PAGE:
Stock Market 2014: How Much Higher Can Stocks Soar?

The stock market has soared in 2013, making many investors rich. Yet some are worried that the stock market in 2014 might not be as kind. Are calls for the Dow Jones Industrials to keep hitting new record highs and for the S&P 500 to hit the 2,000 level irrationally exuberant, or do they make sense?

In the following video, Dan Caplinger, The Motley Fool's director of investment planning, looks at one reason why stocks could head much higher even from current levels. Dan notes that when you consider inflation, the S&P 500 hasn't yet recovered to its highest levels more than 13 years ago. On an inflation-adjusted basis, the record highs from that era were around 1,979, giving the S&P almost 10% upside from current levels. Dan warns, however, that index levels also don't take dividends into account, explaining the impact that ExxonMobil , Apple , and AT&T have when they make their massive dividend payments. With the market in full rally mode, Dan concludes that further gains definitely aren't out of the question for the stock market in 2014.

Don't be afraid
Even as stocks soar, it still makes sense to stay invested in the stock market in 2014. The said fact is that those who've stayed out of the market have missed out on huge gains and put their financial futures in jeopardy. In our brand-new special report, "Your Essential Guide to Start Investing Today," The Motley Fool's personal finance experts show you why investing is so important and what you need to do to get started. Click here to get your copy today -- it's absolutely free.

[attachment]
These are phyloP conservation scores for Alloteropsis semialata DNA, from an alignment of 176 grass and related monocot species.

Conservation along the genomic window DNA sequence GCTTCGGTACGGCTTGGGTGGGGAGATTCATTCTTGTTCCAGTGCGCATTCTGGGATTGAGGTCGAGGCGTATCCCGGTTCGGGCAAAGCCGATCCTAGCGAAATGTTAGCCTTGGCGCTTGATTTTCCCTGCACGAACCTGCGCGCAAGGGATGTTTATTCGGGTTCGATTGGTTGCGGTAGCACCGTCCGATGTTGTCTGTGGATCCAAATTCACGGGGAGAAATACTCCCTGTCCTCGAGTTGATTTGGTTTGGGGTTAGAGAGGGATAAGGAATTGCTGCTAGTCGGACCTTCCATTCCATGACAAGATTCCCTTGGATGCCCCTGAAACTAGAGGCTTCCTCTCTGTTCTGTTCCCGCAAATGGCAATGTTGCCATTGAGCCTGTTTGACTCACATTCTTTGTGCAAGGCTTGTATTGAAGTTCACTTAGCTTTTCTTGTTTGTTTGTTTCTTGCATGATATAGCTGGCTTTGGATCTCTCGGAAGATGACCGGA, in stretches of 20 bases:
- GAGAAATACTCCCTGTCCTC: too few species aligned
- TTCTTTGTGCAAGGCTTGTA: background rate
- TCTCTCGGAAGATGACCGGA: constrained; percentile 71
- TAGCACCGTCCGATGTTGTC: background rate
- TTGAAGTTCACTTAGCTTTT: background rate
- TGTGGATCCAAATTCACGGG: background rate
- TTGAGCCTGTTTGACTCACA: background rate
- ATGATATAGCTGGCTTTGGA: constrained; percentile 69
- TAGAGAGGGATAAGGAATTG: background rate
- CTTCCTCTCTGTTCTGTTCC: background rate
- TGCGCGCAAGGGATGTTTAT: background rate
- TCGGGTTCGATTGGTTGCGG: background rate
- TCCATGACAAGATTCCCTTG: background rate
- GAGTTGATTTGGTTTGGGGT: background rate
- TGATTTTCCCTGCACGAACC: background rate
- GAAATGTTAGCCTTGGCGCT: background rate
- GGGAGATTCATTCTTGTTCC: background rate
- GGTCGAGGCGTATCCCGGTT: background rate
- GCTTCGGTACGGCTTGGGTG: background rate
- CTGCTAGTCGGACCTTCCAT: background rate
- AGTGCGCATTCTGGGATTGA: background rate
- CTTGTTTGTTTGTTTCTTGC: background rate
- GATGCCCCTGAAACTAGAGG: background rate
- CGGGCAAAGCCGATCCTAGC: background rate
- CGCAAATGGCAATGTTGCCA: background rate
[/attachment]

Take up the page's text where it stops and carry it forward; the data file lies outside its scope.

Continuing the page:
The article Stock Market 2014: How Much Higher Can Stocks Soar? originally appeared on

Fool contributor Dan Caplinger owns shares of Apple. The Motley Fool recommends and owns shares of Apple. Try any of our Foolish newsletter services free for 30 days. We Fools don't all hold the same opinions, but we all believe that considering a diverse range of insights makes us better investors. The Motley Fool has a disclosure policy.

Copyright © 1995 - 2013 The Motley Fool, LLC. All rights reserved. The Motley Fool has a disclosure policy.

Read Full Story